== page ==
The Atlantic Politics & Policy Daily: Department of Job Insecurity

Homeland Security Secretary Kirstjen Nielsen resigned and Secret Service Director Randolph “Tex” Alles was ousted, within 24 hours. Plus: Kamala Harris takes her shot.

Jacquelyn Martin / AP

What We’re Following Today

It’s Monday, April 8.

Where’d Everybody Go?: The Department of Homeland Security has lost two of its top officials in just two days. Today, Secret Service Director Randolph “Tex” Alles was ousted, and on Sunday Secretary Kirstjen Nielsen resigned, reportedly under pressure from Donald Trump. The child-separation policy enacted during Nielsen’s tenure shows that not even career bureaucrats can stop Trump from doing what he wants, writes David A. Graham. “Her tenure is the plainest example yet of the futility of trying to restrain Trump from inside—and the personal cost to those who try.”

An Escalation: Today, Trump announced that the United States has labeled Iran’s state security services a “Foreign Terrorist Organization.” It’s an escalation of the administration’s stance against Iran, Kathy Gilsinan reports—and “it also potentially exposes U.S. troops to a different kind of risk: the possible need to coordinate with a group their government considers a terrorist organization.”

(Sasha Arutyunova)

2020 Watch: Senator Kamala Harris of California is one of the foremost contenders for the Democratic presidential nomination. “She’s a black female prosecutor; we have a racist, misogynist, possibly criminal president. All of that caretaking of her political future—what was it for if not this?” writes Elizabeth Weil in a profile of Harris for The Atlantic’s May issue. And Senator Michael Bennet of Colorado isn’t letting a cancer diagnosis stop him from a presidential run. After a coffee-shop session in New Hampshire, he told Edward-Isaac Dovere that it’s made him even more set in his ambitions.

Justice More Swiftly: Around the country, thousands of rape kits have been stalled, some for as long as six years. Now at least 17 states have new laws on the books that will allow sexual-assault survivors to track their rape kits as they move through the criminal-justice system, Madeleine Carlisle reports. “Survivors are now given their kit’s tracking number, like one they might get with a FedEx or UPS package. They can log in to a portal that tracks their kit’s progress through the criminal-justice system.”

‘Irreparable Damage’: The Church of Jesus Christ of Latter-day Saints recently rolled back a 2015 policy—laid out shortly after the Supreme Court legalized gay marriage nationwide—that labeled Mormons in same-sex marriages as apostates, and barred the baptism of their children. Under the new policy, those children can now be baptized. However, for many LGBTQ Mormons, the damage that the former policy inflicted on their relationship with their Church cannot be undone so easily, writes Emma Green.


The Baylor team celebrates with the championship trophy after defeating Notre Dame 82–81 in the NCAA women’s college-basketball championship game in Tampa, Florida. (Mark LoMoglio / AP)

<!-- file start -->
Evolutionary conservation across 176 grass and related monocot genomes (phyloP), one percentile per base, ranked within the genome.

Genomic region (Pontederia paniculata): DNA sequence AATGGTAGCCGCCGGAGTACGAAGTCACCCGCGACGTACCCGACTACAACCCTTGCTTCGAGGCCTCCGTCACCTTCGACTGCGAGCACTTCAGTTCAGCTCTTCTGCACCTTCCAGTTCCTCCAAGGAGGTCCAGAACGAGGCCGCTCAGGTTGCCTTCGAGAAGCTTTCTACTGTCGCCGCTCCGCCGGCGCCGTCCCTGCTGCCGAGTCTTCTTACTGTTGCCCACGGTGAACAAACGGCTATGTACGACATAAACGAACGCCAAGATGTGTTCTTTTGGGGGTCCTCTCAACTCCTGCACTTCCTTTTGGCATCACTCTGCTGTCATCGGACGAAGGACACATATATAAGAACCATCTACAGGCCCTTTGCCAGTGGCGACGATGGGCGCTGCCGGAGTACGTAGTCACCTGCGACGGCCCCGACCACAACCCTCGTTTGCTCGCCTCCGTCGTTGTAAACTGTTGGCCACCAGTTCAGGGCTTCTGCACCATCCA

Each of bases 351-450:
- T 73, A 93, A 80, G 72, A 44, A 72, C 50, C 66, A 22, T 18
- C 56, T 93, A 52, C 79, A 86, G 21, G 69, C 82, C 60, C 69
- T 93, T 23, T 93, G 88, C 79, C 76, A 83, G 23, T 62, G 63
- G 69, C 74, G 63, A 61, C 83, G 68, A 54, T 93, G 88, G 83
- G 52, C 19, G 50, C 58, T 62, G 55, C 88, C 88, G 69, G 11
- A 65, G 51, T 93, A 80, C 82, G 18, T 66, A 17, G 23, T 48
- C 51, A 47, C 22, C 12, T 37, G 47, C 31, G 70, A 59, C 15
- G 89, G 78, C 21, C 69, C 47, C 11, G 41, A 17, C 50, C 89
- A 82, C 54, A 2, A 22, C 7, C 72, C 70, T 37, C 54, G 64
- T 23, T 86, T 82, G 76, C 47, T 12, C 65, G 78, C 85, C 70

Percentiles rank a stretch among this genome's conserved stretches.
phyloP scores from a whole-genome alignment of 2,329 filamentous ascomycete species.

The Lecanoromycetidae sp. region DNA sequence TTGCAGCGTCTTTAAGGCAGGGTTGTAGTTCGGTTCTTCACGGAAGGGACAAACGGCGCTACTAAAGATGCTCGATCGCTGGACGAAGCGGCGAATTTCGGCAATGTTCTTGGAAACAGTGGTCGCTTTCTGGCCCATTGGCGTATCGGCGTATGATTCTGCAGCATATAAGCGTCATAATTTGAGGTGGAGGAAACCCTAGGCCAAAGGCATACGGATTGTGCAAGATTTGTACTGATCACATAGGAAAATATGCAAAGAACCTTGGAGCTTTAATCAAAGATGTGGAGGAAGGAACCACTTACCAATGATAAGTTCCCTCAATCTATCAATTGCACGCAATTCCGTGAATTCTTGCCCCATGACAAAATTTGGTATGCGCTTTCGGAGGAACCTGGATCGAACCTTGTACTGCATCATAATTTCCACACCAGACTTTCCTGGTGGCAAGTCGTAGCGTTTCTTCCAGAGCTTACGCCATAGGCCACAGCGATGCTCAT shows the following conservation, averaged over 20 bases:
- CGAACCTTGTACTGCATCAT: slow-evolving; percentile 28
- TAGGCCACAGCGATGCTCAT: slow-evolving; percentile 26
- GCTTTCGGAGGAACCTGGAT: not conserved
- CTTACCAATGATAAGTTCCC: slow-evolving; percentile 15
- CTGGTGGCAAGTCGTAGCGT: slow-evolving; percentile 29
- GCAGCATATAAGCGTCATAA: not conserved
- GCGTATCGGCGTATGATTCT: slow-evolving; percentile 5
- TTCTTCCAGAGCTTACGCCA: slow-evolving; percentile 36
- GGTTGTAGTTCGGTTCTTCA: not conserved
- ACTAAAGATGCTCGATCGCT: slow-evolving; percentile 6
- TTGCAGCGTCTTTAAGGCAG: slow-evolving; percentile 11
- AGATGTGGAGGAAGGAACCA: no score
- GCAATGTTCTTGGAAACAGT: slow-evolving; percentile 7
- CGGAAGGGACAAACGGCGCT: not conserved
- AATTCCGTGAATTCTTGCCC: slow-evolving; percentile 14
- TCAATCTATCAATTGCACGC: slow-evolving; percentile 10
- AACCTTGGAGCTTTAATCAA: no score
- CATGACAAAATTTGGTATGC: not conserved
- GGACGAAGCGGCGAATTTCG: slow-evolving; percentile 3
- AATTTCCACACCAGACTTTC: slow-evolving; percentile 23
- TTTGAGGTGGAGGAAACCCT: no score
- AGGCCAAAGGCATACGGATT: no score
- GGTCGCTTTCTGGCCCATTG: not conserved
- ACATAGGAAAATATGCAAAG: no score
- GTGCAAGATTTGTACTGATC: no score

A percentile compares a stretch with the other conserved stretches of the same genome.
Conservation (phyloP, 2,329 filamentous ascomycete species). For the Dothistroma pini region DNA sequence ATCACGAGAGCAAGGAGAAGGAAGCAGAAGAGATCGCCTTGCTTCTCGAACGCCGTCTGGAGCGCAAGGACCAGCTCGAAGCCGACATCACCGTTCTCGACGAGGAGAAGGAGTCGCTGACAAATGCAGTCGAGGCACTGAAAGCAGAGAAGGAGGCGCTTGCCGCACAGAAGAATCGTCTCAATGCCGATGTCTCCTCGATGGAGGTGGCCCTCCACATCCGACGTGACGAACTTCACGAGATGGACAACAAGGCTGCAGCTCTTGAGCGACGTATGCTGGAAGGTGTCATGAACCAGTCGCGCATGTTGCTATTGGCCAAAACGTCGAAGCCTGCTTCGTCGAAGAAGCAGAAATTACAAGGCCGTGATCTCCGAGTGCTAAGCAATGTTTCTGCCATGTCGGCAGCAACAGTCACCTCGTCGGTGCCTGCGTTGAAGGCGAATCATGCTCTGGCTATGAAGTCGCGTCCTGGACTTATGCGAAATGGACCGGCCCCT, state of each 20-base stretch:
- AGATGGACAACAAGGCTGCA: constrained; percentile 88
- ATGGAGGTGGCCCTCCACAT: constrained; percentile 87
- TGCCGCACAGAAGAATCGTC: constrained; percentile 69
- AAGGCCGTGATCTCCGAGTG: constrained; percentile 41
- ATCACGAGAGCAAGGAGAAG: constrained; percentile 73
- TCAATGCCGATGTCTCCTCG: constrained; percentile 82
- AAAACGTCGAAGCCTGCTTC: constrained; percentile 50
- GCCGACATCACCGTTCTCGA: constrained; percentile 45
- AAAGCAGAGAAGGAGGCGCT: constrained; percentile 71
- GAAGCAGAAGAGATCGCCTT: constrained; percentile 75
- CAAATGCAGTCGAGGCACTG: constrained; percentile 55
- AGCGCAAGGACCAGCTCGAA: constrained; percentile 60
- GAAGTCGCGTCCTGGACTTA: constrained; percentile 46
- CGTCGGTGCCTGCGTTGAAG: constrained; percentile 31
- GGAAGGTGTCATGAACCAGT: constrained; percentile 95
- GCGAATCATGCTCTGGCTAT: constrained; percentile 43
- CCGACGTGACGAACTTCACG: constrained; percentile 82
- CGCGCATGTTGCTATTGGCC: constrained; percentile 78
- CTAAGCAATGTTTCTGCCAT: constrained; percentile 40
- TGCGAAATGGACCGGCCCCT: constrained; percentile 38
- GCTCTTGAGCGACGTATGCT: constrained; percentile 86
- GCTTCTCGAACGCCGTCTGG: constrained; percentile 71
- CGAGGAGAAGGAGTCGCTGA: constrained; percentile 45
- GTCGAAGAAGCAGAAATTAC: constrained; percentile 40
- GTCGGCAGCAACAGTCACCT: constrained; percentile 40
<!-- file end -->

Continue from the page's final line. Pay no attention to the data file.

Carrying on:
Ideas From The Atlantic

Is America Undergoing a Political Realignment? (George Packer)
“Realignments happen when a long-term social transformation, a crisis, and the right leader converge to change the landscape. In hindsight, they have an aura of historical inevitability, but they’re impossible to predict. [Franklin D.] Roosevelt didn’t run as the scourge of economic royalists; that came later.” → Read on.

Conspiracy Without the Theory (Russell Muirhead and Nancy L. Rosenblum)
“‘Rigged!’ is easy to communicate, and ‘just asking questions’ is easy to disown. Conspiracy without the theory is elastic. There is nowhere these conspiracists can’t go. If they are leading us somewhere—and we believe they are—it is toward disorientation and delegitimation.” → Read on.

Yes, It Matters That Pete Buttigieg Is Gay (Lucas Grindley)
“In my lifetime, it has been illegal for me to serve in the military, illegal for me to marry, illegal for me to adopt children, and even illegal for me to have sex. Society barred me from the first three; until 2003, the fourth meant risk of a fine or a prison sentence in some states. This discrimination did not just happen in a history book—it happened to me, and it happened to Buttigieg, too.” → Read on.

A Q&A With Europe’s Top Antitrust Regulator, Margrethe Vestager (Franklin Foer)
“I share your frustration. It’s great to have rights, but it’s even better to be able to exercise them. And a thing like ownership of data is a good thing, but I have no way to exercise my ownership.” → Read on.

A New Science of How to Argue—Constructively (Jesse Singal)
Singal makes the case for erisology, a new discipline to systematically study unsuccessful disagreement. → Read on.

What Else We’re Reading

Chicago’s Ankle Monitors Can Call and Record Kids Without Their Consent (Kira Lerner, CityLab; The Appeal)
Move Back to Your Dying Hometown. Unless You Can’t. (Lyz Lenz, Vox)
Can Bernie Sanders Finally Start Acting Like the One Thing He’s Never Been? (Jim Newell, Slate)
Jerry Nadler Was Born to Battle Trump (Norman J. Ornstein, The New Republic)

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